But as an architect, you do not need to get an SSD, especially if you’re looking for a laptop at $900 or under. That’s because SSDs primarily speed up your startup times and general initial setup: opening AutoCAD/Revit, all your projects, web browser and other software. But once everything is loaded in the memory – you’re good to go even if you don’t have the fastest storage drive.
Combining storage types
Since you do not absolutely need to get an SSD, there are 4 ways how to reach your storage size target:
- [cheap] HDD only: cheap, a lot of storage (500GB – 2000GB)
- 250GB SSD & HDD: is often found with laptops at $1000 mark and above. It is based on the idea of keeping the most performance-sensitive files on the fast SSD. That includes Windows, your architecture software suites, and your (recent) project files. HDD is then used for everything else.
- 500GB SSD: this setup is similarly priced as the 250GB SSD + HDD setup. It allows keeping ALL your projects and other resources on the super fast SSD. But it might demand a “cleaning session” once you approach the 500GB mark.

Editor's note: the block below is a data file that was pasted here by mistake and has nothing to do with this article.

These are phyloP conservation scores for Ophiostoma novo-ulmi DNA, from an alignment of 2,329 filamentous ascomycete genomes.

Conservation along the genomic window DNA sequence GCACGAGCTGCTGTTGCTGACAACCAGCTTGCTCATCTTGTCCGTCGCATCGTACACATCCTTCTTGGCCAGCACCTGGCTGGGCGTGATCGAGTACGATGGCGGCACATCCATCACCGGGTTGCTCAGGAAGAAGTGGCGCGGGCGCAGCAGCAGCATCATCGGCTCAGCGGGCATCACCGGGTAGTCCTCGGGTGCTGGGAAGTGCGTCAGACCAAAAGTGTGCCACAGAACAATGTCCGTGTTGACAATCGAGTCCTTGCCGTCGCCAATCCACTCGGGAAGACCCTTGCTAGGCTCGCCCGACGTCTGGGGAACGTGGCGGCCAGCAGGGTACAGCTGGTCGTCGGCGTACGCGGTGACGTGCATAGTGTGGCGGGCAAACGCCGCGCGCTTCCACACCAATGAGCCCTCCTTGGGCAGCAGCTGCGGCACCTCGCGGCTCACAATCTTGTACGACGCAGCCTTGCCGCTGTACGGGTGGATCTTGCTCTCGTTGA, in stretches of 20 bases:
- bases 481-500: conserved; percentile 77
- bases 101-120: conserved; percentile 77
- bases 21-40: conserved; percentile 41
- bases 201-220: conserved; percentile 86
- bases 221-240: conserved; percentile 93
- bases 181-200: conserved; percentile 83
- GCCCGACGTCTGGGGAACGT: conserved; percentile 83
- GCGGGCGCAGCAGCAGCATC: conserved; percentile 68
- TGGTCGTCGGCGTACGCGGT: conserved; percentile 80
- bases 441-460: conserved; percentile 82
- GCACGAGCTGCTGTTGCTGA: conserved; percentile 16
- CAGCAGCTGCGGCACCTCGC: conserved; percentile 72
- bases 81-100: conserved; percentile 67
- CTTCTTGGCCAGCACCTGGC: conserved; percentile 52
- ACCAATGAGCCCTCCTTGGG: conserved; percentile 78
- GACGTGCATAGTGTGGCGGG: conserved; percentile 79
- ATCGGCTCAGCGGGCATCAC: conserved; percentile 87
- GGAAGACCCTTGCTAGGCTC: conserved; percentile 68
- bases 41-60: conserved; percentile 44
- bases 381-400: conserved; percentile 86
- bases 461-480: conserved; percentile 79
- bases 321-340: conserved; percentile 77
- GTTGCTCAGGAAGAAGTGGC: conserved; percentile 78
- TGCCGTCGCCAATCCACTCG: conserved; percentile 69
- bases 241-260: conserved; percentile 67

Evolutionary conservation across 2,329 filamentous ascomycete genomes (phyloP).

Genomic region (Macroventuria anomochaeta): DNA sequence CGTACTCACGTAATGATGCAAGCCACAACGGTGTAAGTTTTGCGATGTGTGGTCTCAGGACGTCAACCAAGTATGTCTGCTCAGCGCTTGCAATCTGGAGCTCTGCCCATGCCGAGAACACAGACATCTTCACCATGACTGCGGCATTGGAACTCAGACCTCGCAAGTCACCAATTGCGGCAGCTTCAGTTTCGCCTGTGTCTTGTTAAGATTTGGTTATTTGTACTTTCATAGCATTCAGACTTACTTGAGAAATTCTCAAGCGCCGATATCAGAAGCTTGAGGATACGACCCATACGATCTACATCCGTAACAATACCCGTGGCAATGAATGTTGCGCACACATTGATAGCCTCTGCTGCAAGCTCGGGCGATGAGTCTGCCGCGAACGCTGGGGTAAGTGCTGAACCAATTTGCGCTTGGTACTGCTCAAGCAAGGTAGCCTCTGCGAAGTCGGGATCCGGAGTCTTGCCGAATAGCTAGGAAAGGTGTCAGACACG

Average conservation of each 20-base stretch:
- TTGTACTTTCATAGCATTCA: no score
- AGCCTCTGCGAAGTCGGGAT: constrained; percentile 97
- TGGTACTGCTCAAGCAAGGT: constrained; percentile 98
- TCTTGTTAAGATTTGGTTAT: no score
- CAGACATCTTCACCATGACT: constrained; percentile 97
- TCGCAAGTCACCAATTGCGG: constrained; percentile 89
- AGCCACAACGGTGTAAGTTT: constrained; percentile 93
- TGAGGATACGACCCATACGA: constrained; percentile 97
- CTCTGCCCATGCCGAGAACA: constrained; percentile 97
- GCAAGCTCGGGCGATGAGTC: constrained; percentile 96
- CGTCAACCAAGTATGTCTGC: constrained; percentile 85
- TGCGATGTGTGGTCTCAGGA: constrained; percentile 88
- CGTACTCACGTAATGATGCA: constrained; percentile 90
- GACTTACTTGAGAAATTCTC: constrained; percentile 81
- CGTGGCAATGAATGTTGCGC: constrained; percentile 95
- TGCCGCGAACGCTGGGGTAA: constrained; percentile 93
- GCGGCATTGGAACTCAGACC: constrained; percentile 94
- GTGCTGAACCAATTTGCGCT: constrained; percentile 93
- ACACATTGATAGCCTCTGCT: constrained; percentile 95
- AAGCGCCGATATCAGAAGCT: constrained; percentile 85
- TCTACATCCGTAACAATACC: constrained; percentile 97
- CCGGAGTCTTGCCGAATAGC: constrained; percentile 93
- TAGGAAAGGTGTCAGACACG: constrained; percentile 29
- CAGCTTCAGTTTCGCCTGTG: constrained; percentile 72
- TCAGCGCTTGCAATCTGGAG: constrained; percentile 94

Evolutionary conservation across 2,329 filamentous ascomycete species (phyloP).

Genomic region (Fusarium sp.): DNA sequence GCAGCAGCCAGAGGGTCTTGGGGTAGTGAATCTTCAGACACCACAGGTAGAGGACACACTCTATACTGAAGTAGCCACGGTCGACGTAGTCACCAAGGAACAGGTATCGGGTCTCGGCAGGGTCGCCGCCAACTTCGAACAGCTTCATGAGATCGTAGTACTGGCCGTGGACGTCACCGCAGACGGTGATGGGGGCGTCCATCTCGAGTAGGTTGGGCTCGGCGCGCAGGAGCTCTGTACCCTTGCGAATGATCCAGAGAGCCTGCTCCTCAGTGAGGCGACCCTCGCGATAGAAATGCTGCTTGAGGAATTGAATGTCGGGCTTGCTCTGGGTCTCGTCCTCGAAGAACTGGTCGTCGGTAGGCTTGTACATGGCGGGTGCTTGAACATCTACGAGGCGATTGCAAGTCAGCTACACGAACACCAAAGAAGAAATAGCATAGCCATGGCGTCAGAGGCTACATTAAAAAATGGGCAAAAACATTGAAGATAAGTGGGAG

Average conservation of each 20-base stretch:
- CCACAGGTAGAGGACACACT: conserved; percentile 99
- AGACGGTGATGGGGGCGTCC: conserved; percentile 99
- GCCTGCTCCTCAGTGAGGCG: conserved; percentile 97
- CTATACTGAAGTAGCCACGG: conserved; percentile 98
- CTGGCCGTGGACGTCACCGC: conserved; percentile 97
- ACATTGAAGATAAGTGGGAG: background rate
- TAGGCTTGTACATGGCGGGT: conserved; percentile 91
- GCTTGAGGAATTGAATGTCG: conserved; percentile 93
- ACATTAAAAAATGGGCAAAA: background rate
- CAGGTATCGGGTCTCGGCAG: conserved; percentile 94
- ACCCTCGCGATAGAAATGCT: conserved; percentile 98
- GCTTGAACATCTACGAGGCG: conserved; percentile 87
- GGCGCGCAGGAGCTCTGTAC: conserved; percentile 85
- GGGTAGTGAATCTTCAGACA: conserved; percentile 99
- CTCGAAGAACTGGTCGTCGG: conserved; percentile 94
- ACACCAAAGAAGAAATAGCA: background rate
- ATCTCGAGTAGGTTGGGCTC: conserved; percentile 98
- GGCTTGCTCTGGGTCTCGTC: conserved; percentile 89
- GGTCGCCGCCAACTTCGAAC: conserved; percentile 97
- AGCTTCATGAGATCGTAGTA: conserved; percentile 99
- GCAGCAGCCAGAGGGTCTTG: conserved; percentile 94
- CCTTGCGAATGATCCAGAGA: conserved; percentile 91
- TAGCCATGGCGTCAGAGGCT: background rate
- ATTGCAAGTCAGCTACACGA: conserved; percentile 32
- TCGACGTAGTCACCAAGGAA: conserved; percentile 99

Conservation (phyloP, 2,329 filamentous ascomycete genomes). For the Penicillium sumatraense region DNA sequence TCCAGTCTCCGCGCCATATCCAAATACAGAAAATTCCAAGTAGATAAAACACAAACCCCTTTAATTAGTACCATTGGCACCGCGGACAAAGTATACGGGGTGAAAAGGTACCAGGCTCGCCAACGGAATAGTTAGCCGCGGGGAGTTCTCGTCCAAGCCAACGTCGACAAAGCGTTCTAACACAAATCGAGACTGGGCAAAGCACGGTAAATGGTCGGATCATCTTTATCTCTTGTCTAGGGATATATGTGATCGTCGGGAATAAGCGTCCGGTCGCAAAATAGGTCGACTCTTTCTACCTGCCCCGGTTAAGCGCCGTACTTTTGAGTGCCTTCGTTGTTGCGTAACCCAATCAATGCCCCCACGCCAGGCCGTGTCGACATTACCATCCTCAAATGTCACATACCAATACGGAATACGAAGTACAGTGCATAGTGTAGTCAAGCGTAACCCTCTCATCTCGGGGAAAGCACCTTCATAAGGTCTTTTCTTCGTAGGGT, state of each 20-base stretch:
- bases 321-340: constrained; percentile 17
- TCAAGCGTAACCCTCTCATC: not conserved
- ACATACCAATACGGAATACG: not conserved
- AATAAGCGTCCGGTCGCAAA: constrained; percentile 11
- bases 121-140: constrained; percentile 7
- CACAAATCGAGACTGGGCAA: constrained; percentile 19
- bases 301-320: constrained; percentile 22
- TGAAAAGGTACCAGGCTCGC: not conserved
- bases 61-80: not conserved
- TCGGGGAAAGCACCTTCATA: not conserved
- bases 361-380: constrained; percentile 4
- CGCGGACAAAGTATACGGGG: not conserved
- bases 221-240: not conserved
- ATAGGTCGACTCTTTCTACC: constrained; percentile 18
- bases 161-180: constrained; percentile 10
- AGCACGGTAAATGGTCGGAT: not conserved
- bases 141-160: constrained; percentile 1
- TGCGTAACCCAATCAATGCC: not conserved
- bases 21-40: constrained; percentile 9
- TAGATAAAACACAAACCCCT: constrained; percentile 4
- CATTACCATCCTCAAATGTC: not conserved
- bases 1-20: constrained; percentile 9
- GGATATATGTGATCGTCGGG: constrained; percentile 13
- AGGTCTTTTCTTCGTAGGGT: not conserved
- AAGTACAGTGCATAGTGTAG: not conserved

- 500GB+ SSD & HDD: one of the best setups if you’re going for a 15-inch or 17-inch laptop as these have multiple storage slots. Laptops with multiple drives cost at least $1100.
- (multiple) large SSDs: the best storage setup you could ask for. Unfortunately, there are very few laptops on the market that come with 1000GB and only a few upgraded models come with 2000 GB in SSDs. This excess storage allows setting up backups or enthusiast-level performance through RAID0 setup. This is entirely optional even for high-level architecture professionals with deep pockets.
I have not covered the hybrid hard drives as they’re fading out from the laptop market. Performance differences between SATA and PCIe interfaces are also irrelevant for architecture.
The cheapest option is to go for an integrated graphics chip. These modules come by default with every laptop as they’re inside the processor. Almost always, that means some flavor of Intel HD Graphics which are as basic as modern graphics chips get. I advise avoiding these models unless you’re on a tight budget (under $800). If you cannot go above that – at least get a 6th generation Intel Core processor. These have slightly better graphics than older CPUs.
There are some decent integrated chips released in Intel Iris (Pro) line. But these come in a lot more expensive notebooks which have dedicated video modules anyways.